Can Libya’s House of Representatives restore order? – A true national dialogue is underway in Tripoli’s legislature

On 25 June 2014, Libyans voted in their second democratic election. In an effort to curtail the violent impact of factionalism on the polls, candidates competed as independents rather than members of parties or groups.

On July 22, the announced results suggested that secular nationalist interests had dominated the popular vote for 200 contested seats. Of the 200 seats available, only 105 were voted on given high levels of violence in the respective constituencies. Different estimates suggest that approximately 30 were won by Islamists; in the region of 50 seats went to liberals also known as nationalists; approximately 25 were won by federalists (from the Cyrenaica Region); and a further 80 seats were won by independents.

There is thus little clarity on which political groups dominate the new House of Representatives (HoR) and the ideological leanings of representatives are complicated by the factionalism that operates across tribe, city, region and religion. It is equally difficult to link militias to political groupings and estimate which militia have significant representation in the current house.

Insecurity has remained a feature of life in Libya since the fall of the Gaddafi regime (the dictatorship ended by revolution in 2011) and finds form in the myriad militia working both with the state and independent of the state depending on religious and regional allegiances. In mid-July, several weeks after the June election, Islamist-leaning militias from the city of Misrata (Operation Dawn) began a battle to take over Tripoli’s International Airport, controlled and patrolled by Zintan-linked militia (from the city of Zintan) since 2011. The airport was ultimately taken on 23 August by Operation Dawn. Meanwhile, fighting was renewed and quickly escalated in the city of Benghazi. The Islamist Ansar al-Sharia militia (who initiated the attack on the US Embassy in 2012 and is linked to al-Qaeda in much speculation) continued to claim dominance of the city and to fight off the offensive of General Khalifa Haftar, an ex Gaddafi-regime colonel-turned-rebel, and his forces (initiated in May 2014). In early August, the HoR, determined to convene and form a government, decided to host its first session in the city of Tobruk. At the same time, Western and regional nations began to evacuate Libya in response to the increasing violence and lawlessness.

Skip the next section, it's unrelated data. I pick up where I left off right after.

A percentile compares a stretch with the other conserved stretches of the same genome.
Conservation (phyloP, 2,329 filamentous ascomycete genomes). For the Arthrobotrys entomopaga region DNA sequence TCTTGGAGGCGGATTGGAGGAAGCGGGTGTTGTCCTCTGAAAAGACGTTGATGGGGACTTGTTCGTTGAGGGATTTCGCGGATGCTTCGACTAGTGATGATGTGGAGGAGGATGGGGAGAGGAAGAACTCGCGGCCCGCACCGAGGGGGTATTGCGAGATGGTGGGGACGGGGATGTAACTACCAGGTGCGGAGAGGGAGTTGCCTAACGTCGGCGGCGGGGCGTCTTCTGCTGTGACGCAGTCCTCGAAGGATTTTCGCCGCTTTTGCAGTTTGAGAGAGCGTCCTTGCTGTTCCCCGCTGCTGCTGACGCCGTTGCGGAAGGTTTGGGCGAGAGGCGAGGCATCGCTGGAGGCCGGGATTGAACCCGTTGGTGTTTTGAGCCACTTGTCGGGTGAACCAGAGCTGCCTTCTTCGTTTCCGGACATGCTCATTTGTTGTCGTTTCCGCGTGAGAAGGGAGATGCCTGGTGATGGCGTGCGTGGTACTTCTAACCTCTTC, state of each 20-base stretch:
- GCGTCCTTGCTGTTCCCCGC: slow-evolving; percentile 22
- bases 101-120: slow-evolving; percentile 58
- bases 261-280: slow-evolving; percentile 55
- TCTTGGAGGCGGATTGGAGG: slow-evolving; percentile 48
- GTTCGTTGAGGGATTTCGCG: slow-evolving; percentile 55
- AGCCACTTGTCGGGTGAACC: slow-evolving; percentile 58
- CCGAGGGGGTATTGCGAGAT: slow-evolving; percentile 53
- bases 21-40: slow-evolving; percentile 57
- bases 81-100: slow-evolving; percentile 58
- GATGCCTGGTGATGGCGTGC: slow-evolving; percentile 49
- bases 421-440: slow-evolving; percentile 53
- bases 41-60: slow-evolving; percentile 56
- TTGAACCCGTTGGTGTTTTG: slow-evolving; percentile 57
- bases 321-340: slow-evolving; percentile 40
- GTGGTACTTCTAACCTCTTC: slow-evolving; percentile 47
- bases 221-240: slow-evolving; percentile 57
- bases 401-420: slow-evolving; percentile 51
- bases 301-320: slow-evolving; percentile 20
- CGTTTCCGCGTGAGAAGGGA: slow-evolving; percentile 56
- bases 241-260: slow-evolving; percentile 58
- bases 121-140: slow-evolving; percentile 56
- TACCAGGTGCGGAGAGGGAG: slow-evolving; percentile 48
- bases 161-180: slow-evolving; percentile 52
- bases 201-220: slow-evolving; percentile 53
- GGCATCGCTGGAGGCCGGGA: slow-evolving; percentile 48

The HoR has moved quickly since convening on 4 August. It has condemned the ongoing violence and passed measures aimed at cutting funding to the militia still linked to government. In order to establish peace, the HoR will need to enlist external support for a ceasefire, and move to strengthen alliance building with regional political leadership groups across the country to build national processes.

The drivers of conflict in Libya – lawlessness, federalism and religious politics

The existence of more than a thousand militia groups and several armies’ worth of weapons in the country complicate the establishment of political and governance stability. This proliferation of weapons changes the scale of external and political intervention necessary to demilitarise the situation. The power of the gun as a means to derive worth and income remains one of the key motivations for a number of the groups in the conflict. This feeds the action of militias to prevent the establishment of a functioning state and preserve a level of anarchy. It also creates a plethora of ‘armies for hire.’ This complicates ideological struggles, whether religious, resource-based, ethnic or regional. The prevalence of weapons and groups willing to use them places violence at the centre of political processes and prevents the coming together of groups to seek consensus.

 HoR resolutions aimed at ending the fighting